I will see if I can explain this (sort of ). The cable you see controls spring tension on some rotating flyweights. This controls the amount of oil going to the prop. As the speed varies, the flyweights change position which in turns varies the amount of oil flowing to the prop. Inside the prop dome is a piston which controls the mechanism to control the pitch of the prop. Hard to explain but trust me, it works fine and it is wholly automatic after it is set. One of the lines you see in the photo I posted before is for normal oil to the prop. The other line is from the feathering pump. The electrical connector is for feathering. When the feather pump is on, the pressure bypasses the governor and goes direct to the prop dome, driving it to feather. When the pressure reaches a certain point (400 PSI comes to mind), the feathering pump shuts off. To unfeather, you hold the feathering button in (to bypass the earlier switch) and when the pressure builds up to 600 PSI, the prop unfeathers (the oil pressure is directed to the other side of the piston using a bypass valve). You can then control it normally. The one in my photo has an external line for supply so that is probably a -65. This diagram is from a B-24 manual and has an internal supply which I think is what the 1820 -97 had. I am too lazy to look it up right now. Anyway, the system works the same on both airplanes. EDIT: The dash 97 has the external supply line. That's what I get for trying to work from memory!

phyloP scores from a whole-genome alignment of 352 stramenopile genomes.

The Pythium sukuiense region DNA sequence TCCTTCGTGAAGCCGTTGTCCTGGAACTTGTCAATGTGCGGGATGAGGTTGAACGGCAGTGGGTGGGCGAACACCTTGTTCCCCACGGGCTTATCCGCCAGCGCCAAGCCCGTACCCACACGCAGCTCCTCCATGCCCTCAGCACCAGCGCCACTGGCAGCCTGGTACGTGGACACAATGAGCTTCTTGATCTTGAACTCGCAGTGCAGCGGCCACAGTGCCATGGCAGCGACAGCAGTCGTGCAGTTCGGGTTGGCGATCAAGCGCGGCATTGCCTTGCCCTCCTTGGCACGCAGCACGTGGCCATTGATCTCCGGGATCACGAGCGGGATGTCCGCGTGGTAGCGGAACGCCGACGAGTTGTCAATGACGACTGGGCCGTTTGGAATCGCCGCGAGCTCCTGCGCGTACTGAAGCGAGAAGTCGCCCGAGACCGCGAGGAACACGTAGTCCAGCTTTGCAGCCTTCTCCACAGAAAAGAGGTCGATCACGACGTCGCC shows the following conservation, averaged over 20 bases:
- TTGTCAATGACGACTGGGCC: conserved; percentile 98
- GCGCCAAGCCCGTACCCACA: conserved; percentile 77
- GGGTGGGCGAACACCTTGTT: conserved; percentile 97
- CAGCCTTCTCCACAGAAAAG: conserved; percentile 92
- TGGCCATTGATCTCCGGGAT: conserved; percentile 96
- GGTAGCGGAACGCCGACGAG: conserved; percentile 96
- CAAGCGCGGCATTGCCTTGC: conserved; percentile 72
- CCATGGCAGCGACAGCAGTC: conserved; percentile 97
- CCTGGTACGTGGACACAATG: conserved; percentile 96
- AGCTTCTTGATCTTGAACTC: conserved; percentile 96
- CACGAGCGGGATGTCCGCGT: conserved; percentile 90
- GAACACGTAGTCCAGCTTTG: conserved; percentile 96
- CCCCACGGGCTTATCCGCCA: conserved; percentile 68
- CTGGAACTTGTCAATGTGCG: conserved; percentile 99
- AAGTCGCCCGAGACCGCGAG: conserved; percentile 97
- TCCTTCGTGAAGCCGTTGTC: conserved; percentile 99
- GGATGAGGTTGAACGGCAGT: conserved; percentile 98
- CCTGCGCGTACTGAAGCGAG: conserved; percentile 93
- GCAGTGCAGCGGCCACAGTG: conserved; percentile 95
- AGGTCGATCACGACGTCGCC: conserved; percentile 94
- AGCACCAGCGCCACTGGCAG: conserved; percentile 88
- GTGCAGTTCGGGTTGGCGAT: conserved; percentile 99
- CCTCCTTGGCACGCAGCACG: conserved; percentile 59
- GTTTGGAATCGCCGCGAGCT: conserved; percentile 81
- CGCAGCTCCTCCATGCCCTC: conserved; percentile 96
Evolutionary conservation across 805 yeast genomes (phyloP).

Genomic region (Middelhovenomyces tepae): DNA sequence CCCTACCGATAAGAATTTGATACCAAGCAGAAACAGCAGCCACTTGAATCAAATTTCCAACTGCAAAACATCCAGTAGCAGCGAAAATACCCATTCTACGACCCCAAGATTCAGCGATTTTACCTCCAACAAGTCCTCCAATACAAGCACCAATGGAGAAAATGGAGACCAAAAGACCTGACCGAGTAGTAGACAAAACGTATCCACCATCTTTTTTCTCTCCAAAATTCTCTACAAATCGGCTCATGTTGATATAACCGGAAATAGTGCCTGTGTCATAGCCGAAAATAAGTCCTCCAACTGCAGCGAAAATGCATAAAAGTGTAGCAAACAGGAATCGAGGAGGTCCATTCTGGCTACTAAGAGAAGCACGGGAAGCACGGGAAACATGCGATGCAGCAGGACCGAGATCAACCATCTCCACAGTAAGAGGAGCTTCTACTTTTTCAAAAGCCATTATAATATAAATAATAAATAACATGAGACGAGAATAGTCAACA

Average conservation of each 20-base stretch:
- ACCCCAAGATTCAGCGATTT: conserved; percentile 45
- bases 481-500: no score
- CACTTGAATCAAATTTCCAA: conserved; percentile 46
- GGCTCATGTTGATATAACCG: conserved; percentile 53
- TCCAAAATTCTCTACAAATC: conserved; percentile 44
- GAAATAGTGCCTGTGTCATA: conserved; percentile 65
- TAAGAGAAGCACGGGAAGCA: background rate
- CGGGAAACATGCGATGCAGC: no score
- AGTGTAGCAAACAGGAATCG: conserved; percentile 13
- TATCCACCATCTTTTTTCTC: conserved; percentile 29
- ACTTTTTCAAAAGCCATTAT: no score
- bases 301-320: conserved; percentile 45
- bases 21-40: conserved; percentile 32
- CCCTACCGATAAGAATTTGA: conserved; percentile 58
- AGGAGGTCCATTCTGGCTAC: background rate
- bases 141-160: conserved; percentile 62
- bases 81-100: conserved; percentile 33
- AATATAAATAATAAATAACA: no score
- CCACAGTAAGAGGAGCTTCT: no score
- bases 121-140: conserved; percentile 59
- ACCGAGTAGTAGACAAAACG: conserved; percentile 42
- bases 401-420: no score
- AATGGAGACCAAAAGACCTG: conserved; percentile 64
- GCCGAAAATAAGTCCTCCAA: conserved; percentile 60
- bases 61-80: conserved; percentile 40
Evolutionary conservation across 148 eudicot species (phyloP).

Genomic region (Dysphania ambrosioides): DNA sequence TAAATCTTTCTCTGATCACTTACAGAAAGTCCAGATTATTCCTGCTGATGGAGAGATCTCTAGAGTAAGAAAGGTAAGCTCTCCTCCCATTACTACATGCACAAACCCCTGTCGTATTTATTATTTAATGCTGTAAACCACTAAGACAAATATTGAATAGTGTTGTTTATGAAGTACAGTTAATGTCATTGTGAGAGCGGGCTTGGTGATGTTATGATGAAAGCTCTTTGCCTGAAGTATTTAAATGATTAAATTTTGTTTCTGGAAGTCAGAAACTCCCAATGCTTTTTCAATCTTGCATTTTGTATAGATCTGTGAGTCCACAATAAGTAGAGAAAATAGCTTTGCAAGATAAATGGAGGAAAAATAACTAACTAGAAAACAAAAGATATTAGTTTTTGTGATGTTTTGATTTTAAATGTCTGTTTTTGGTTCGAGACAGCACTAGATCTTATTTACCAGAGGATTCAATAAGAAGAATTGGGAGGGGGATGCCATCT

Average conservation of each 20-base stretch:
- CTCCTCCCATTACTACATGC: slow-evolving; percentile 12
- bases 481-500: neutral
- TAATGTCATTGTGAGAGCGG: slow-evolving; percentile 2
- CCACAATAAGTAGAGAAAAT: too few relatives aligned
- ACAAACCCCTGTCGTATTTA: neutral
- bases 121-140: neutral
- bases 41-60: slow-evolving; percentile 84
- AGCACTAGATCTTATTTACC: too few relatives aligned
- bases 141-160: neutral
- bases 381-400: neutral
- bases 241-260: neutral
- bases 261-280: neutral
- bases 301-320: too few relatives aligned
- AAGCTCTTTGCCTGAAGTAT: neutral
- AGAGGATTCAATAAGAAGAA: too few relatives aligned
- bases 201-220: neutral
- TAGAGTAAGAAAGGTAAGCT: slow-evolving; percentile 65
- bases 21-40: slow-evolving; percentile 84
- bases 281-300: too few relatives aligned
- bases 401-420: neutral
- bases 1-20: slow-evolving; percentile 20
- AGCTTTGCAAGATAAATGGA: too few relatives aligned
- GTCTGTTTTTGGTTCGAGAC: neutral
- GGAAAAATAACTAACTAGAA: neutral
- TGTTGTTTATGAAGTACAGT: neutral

What can I tell you, the B-24 manuals have some great illustrations (auxiliary is pressure is from the feathering pump):



One more:

Redhand
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Posted: Saturday, June 08, 2019 - 01:56 AM UTC

Quoted Text

and it is wholly automatic after it is set.



Thank you Karl! If anyone knew in this day and age, I knew it would be you! And I see that human input was required to "instruct the system what to do," i.e., full flat pitch on takeoffs, etc.
KPHB17FE
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Posted: Saturday, June 08, 2019 - 02:03 AM UTC
On the B-17, the lever on the control stand was connected to the cables and pulley, that was how RPM was set. Then the flyweights kept it as set automatically. On the B-24, there was an electric motor to control the flyweight tension. And this is totally different from electrically controlled props. We won't even get into that!